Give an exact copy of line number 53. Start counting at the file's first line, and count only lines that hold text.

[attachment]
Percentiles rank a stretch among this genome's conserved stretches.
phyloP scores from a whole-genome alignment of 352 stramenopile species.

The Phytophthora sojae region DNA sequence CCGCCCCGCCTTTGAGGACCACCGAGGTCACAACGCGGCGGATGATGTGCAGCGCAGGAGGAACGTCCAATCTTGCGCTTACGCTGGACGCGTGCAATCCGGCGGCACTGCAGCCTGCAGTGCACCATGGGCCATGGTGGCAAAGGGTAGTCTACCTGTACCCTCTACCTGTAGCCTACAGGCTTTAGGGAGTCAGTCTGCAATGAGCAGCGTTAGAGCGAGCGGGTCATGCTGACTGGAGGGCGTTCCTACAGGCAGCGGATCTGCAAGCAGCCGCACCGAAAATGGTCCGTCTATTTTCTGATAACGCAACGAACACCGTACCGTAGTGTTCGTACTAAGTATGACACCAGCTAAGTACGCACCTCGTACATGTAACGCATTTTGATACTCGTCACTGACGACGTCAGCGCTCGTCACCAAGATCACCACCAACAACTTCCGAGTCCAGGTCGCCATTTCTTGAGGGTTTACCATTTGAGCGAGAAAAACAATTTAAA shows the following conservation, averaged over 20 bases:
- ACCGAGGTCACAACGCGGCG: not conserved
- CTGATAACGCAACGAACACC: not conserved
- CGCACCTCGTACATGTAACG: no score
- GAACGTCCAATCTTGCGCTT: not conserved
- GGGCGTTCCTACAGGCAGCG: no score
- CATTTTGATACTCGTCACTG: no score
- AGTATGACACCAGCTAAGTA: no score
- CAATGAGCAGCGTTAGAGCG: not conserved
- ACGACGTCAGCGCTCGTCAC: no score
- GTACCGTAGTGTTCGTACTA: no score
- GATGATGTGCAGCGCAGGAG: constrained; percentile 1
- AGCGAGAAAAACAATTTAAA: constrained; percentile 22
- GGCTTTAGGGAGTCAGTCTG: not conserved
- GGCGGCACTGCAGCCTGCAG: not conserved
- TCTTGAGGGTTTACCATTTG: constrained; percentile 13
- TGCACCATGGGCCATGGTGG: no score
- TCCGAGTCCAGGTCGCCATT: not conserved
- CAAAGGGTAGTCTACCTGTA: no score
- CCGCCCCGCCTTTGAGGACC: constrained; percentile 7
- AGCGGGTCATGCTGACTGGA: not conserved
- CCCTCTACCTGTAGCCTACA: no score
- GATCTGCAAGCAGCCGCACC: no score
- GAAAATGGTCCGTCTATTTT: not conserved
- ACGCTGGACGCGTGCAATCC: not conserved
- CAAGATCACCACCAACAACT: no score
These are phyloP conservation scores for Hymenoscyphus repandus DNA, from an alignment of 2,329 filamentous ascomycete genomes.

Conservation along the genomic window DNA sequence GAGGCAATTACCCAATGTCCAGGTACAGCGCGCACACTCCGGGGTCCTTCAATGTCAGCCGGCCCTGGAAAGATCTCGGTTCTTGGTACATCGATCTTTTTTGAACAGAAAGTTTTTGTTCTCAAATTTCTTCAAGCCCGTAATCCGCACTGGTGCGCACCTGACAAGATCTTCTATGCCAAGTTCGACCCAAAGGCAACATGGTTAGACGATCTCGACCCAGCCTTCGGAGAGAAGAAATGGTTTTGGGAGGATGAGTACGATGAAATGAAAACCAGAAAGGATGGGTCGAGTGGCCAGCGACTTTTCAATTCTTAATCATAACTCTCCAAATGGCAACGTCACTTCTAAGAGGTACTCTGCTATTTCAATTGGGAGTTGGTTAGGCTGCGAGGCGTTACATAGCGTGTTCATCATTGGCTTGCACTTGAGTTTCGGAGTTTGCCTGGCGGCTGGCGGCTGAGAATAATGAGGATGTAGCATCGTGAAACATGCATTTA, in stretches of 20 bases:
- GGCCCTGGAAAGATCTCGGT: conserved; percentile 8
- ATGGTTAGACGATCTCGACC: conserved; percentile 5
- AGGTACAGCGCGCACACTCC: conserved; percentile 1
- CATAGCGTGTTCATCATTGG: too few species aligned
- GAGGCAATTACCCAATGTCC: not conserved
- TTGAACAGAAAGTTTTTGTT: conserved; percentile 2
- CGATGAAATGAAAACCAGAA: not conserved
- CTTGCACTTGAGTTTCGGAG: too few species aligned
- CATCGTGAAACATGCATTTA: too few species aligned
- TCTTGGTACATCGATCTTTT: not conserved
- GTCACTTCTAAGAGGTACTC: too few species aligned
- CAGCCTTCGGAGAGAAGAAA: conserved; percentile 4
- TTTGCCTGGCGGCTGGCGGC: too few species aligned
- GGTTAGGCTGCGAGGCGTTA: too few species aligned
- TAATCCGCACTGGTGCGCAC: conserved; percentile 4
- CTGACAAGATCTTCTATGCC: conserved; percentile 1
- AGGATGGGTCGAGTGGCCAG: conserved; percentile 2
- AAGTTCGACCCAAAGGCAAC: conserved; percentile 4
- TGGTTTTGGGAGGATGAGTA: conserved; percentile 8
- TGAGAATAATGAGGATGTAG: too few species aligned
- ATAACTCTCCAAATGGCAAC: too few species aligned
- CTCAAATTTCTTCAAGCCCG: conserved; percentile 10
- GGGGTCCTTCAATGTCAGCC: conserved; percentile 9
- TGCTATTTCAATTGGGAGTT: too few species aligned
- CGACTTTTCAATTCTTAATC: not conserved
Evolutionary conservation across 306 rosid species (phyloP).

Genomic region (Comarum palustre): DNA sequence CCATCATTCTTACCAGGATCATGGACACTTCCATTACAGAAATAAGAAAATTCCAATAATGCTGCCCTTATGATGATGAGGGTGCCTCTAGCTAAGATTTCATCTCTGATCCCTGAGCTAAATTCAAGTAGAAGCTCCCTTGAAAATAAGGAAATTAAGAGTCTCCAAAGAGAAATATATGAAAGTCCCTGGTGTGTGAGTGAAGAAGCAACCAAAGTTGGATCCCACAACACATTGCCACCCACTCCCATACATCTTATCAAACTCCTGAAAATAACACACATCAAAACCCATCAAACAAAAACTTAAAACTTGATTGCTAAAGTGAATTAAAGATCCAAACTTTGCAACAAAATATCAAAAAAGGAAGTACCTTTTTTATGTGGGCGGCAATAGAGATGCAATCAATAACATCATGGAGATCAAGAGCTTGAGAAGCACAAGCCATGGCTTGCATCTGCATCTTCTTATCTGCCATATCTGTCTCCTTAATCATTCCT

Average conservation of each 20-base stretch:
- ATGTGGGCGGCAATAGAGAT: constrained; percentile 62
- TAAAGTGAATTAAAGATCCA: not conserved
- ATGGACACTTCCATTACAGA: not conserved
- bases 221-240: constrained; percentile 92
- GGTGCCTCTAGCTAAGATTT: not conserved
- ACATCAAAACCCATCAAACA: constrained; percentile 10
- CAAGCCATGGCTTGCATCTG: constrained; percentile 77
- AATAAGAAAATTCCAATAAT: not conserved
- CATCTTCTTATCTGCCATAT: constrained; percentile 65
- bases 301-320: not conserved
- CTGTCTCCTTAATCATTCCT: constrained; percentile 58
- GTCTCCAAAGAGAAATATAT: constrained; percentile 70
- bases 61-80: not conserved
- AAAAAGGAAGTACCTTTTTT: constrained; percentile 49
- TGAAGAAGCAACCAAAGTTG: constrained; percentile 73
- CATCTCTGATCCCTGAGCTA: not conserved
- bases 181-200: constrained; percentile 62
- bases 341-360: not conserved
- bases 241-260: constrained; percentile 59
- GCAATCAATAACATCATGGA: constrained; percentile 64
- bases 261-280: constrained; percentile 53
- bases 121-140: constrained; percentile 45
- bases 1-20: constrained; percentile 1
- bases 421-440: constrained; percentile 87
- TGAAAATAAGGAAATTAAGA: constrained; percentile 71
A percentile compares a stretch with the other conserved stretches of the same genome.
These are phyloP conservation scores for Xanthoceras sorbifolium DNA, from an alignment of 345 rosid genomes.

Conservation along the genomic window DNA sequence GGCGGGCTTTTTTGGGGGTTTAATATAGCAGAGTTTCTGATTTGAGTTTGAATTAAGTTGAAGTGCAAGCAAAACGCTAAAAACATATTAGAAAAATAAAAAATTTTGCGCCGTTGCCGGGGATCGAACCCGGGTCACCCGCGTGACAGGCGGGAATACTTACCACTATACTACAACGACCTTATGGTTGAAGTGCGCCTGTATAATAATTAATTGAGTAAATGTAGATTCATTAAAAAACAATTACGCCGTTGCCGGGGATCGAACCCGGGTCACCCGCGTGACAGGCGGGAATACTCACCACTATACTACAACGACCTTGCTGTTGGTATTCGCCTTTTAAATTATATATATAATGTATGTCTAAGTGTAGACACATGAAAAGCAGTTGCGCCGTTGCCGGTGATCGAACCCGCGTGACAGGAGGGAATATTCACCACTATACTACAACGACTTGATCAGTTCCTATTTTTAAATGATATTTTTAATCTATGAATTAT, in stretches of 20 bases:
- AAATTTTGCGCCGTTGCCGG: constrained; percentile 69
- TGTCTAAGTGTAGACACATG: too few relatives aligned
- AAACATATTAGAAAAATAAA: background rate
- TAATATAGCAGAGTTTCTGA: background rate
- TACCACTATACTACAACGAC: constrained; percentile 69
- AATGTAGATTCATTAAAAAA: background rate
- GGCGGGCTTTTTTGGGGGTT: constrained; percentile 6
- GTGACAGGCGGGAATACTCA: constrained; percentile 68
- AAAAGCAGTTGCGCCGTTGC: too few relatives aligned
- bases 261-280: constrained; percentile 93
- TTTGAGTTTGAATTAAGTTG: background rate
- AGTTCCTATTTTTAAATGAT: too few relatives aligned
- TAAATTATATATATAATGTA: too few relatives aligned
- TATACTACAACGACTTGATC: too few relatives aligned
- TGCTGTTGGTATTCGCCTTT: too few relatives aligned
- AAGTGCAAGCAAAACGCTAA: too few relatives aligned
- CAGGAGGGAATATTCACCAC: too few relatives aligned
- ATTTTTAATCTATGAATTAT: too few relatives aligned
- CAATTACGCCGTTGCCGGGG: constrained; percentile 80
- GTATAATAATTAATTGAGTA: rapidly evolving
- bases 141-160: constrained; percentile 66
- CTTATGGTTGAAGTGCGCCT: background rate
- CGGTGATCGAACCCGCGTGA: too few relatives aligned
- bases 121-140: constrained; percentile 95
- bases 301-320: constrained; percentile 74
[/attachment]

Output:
- GGGGTCCTTCAATGTCAGCC: conserved; percentile 9